Disclosure Statement: The authors declare no actual or potential conflict of interest including any financial, personal, or other relationships with other people or organizations.
Volatiles Profiling in Medicinal Licorice Roots Using Steam Distillation and Solid-Phase Microextraction (SPME) Coupled to Chemometrics
Article first published online: 5 NOV 2012
© 2012 Institute of Food Technologists®
Journal of Food Science
Volume 77, Issue 11, pages C1179–C1184, November 2012
How to Cite
Farag, M. A. and Wessjohann, L. A. (2012), Volatiles Profiling in Medicinal Licorice Roots Using Steam Distillation and Solid-Phase Microextraction (SPME) Coupled to Chemometrics. Journal of Food Science, 77: C1179–C1184. doi: 10.1111/j.1750-3841.2012.02927.x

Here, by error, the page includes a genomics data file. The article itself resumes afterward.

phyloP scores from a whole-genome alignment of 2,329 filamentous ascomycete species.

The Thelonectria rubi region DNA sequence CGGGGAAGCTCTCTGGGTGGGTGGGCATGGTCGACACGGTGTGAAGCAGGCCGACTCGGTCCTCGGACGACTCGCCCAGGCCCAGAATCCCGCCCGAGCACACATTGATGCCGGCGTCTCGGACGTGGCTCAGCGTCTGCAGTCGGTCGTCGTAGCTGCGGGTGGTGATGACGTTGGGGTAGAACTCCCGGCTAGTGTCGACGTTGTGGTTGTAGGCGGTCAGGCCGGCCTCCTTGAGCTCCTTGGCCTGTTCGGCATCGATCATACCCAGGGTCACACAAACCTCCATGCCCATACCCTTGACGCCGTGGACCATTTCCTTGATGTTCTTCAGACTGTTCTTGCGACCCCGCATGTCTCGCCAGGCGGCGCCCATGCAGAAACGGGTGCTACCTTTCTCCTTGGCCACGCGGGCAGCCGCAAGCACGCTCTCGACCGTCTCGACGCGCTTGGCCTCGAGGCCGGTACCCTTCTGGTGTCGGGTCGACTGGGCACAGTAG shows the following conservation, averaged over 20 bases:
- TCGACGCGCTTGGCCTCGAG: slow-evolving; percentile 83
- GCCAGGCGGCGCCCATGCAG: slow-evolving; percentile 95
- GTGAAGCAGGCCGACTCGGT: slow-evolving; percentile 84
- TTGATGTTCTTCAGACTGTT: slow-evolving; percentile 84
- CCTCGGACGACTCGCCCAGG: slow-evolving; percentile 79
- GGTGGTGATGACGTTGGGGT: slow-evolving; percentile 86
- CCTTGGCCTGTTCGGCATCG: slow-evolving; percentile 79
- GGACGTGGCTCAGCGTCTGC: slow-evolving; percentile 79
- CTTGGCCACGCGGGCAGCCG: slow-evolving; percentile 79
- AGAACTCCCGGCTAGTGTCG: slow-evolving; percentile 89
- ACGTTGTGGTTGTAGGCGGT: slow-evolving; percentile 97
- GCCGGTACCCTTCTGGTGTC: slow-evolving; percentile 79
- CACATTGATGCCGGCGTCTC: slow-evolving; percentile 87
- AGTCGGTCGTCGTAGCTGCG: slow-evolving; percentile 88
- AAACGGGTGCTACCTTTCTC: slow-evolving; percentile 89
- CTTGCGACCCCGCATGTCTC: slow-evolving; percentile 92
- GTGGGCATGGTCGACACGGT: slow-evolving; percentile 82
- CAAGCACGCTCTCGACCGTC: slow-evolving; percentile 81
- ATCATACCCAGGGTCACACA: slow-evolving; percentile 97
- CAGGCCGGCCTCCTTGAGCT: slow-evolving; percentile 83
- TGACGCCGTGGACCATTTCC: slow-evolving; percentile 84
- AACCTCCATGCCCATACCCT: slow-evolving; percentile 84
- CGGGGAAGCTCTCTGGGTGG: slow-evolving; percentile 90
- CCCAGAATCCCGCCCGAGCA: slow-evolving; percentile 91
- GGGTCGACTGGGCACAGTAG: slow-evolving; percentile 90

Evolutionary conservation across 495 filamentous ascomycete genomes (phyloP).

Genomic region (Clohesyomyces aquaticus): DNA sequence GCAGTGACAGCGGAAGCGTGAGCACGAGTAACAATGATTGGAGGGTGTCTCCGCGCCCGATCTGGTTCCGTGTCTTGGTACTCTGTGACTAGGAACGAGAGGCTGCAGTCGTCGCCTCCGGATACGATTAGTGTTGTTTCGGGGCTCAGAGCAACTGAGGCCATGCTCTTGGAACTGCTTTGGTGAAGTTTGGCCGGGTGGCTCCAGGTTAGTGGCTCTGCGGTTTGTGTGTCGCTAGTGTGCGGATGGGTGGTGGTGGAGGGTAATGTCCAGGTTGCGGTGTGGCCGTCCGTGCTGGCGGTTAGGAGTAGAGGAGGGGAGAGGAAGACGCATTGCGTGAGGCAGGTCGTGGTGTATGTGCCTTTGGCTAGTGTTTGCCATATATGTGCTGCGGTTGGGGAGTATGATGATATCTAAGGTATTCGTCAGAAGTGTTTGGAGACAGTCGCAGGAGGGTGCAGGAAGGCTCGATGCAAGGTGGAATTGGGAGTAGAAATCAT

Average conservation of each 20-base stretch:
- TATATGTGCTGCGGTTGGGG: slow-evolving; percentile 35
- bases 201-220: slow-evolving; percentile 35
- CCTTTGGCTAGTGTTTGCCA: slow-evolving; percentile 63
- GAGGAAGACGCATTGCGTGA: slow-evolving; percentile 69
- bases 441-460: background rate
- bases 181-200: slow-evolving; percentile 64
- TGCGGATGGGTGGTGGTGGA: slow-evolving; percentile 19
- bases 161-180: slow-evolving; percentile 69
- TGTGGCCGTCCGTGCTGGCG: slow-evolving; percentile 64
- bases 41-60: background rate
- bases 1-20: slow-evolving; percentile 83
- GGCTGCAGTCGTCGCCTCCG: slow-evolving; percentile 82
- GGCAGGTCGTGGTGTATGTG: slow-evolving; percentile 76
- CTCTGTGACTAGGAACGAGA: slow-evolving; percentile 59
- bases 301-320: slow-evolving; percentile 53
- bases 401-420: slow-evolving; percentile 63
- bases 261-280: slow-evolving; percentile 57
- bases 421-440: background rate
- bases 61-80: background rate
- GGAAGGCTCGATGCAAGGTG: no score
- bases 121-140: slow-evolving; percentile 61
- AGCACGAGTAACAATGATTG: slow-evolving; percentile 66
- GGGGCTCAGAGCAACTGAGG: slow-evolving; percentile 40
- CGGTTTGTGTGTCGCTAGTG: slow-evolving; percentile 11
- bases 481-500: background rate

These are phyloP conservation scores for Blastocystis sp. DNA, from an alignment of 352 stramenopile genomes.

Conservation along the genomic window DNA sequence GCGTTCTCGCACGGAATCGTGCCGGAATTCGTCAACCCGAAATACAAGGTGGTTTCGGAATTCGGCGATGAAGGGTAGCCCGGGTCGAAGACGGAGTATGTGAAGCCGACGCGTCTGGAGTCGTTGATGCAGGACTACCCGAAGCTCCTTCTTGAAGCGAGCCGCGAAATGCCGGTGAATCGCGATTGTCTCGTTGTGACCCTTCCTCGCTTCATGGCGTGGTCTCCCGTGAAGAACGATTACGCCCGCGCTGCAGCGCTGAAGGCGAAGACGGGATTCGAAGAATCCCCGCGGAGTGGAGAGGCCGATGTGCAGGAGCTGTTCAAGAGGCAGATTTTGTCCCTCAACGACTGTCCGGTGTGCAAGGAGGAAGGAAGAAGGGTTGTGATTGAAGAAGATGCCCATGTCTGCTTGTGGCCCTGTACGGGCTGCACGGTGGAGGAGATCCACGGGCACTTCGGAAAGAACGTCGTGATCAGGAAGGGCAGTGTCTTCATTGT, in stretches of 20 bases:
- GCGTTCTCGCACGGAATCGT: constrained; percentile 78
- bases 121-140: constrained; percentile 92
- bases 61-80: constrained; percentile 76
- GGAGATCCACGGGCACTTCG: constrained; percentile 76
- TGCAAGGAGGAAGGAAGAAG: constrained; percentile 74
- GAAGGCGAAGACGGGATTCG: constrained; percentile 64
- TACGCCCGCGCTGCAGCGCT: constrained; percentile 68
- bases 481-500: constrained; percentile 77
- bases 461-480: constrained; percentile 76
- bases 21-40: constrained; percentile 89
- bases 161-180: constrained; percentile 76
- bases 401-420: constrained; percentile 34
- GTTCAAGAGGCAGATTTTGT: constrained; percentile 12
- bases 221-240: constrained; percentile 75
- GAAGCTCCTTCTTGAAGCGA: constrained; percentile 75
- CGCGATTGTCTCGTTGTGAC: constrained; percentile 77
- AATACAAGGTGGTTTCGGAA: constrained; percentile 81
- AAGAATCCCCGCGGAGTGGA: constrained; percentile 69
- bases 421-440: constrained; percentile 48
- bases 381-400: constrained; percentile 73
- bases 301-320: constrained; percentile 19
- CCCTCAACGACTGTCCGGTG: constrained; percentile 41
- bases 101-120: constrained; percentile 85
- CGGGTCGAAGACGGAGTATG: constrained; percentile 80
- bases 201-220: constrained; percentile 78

- Issue published online: 19 NOV 2012
- Article first published online: 5 NOV 2012
- MS 20120728 Submitted 5/24/2012, Accepted 7/24/2012.
Table S1. Volatiles detected in SPME headspace from G. glabra, G. inflata, and G. echinata and their relative abundances using GC-FID. Compounds are listed in order of elution from DB5-MS column. +++ = peak area usually 10% to 100% or more of the total area of all detected compounds; ++ = peak area usually between 1.0% and 10% of the total area of all detected compounds; and + = peak area usually <1.0% of the total area of all detected compounds. Empty cells indicate that the compound was not detected. Volatiles identified in the essential oil analysis are highlighted in bold.
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